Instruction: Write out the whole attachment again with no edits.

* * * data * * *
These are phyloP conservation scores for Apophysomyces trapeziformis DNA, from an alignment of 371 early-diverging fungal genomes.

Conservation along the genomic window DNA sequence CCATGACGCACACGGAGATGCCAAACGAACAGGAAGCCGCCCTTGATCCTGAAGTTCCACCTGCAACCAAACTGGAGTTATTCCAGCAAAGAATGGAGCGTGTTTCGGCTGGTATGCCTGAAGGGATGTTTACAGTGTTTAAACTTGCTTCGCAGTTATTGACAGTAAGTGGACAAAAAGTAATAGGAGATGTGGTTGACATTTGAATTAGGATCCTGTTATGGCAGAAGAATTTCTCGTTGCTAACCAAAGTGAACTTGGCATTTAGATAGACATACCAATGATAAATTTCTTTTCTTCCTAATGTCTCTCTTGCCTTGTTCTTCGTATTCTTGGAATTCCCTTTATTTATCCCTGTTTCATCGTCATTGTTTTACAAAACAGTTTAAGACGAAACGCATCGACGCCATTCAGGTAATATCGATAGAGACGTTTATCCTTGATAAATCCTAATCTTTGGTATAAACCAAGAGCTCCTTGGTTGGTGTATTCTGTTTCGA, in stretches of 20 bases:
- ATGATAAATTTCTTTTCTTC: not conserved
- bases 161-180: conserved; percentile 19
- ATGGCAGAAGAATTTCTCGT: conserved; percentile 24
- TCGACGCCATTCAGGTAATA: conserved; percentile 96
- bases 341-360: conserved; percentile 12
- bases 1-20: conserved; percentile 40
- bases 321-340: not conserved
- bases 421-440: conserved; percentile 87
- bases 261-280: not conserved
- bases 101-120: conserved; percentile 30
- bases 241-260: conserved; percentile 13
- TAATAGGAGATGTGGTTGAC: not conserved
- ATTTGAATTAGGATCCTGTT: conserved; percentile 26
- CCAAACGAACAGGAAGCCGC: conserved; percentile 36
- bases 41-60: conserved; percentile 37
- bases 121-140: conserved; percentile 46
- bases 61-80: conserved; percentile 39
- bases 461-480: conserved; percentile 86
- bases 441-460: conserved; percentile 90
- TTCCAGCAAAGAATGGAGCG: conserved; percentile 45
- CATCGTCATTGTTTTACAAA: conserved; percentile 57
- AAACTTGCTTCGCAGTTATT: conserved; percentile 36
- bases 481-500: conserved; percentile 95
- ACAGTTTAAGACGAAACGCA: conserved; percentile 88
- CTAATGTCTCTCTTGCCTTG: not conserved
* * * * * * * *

These are phyloP conservation scores for Apophysomyces trapeziformis DNA, from an alignment of 371 early-diverging fungal genomes.

Conservation along the genomic window DNA sequence CCATGACGCACACGGAGATGCCAAACGAACAGGAAGCCGCCCTTGATCCTGAAGTTCCACCTGCAACCAAACTGGAGTTATTCCAGCAAAGAATGGAGCGTGTTTCGGCTGGTATGCCTGAAGGGATGTTTACAGTGTTTAAACTTGCTTCGCAGTTATTGACAGTAAGTGGACAAAAAGTAATAGGAGATGTGGTTGACATTTGAATTAGGATCCTGTTATGGCAGAAGAATTTCTCGTTGCTAACCAAAGTGAACTTGGCATTTAGATAGACATACCAATGATAAATTTCTTTTCTTCCTAATGTCTCTCTTGCCTTGTTCTTCGTATTCTTGGAATTCCCTTTATTTATCCCTGTTTCATCGTCATTGTTTTACAAAACAGTTTAAGACGAAACGCATCGACGCCATTCAGGTAATATCGATAGAGACGTTTATCCTTGATAAATCCTAATCTTTGGTATAAACCAAGAGCTCCTTGGTTGGTGTATTCTGTTTCGA, in stretches of 20 bases:
- ATGATAAATTTCTTTTCTTC: not conserved
- bases 161-180: conserved; percentile 19
- ATGGCAGAAGAATTTCTCGT: conserved; percentile 24
- TCGACGCCATTCAGGTAATA: conserved; percentile 96
- bases 341-360: conserved; percentile 12
- bases 1-20: conserved; percentile 40
- bases 321-340: not conserved
- bases 421-440: conserved; percentile 87
- bases 261-280: not conserved
- bases 101-120: conserved; percentile 30
- bases 241-260: conserved; percentile 13
- TAATAGGAGATGTGGTTGAC: not conserved
- ATTTGAATTAGGATCCTGTT: conserved; percentile 26
- CCAAACGAACAGGAAGCCGC: conserved; percentile 36
- bases 41-60: conserved; percentile 37
- bases 121-140: conserved; percentile 46
- bases 61-80: conserved; percentile 39
- bases 461-480: conserved; percentile 86
- bases 441-460: conserved; percentile 90
- TTCCAGCAAAGAATGGAGCG: conserved; percentile 45
- CATCGTCATTGTTTTACAAA: conserved; percentile 57
- AAACTTGCTTCGCAGTTATT: conserved; percentile 36
- bases 481-500: conserved; percentile 95
- ACAGTTTAAGACGAAACGCA: conserved; percentile 88
- CTAATGTCTCTCTTGCCTTG: not conserved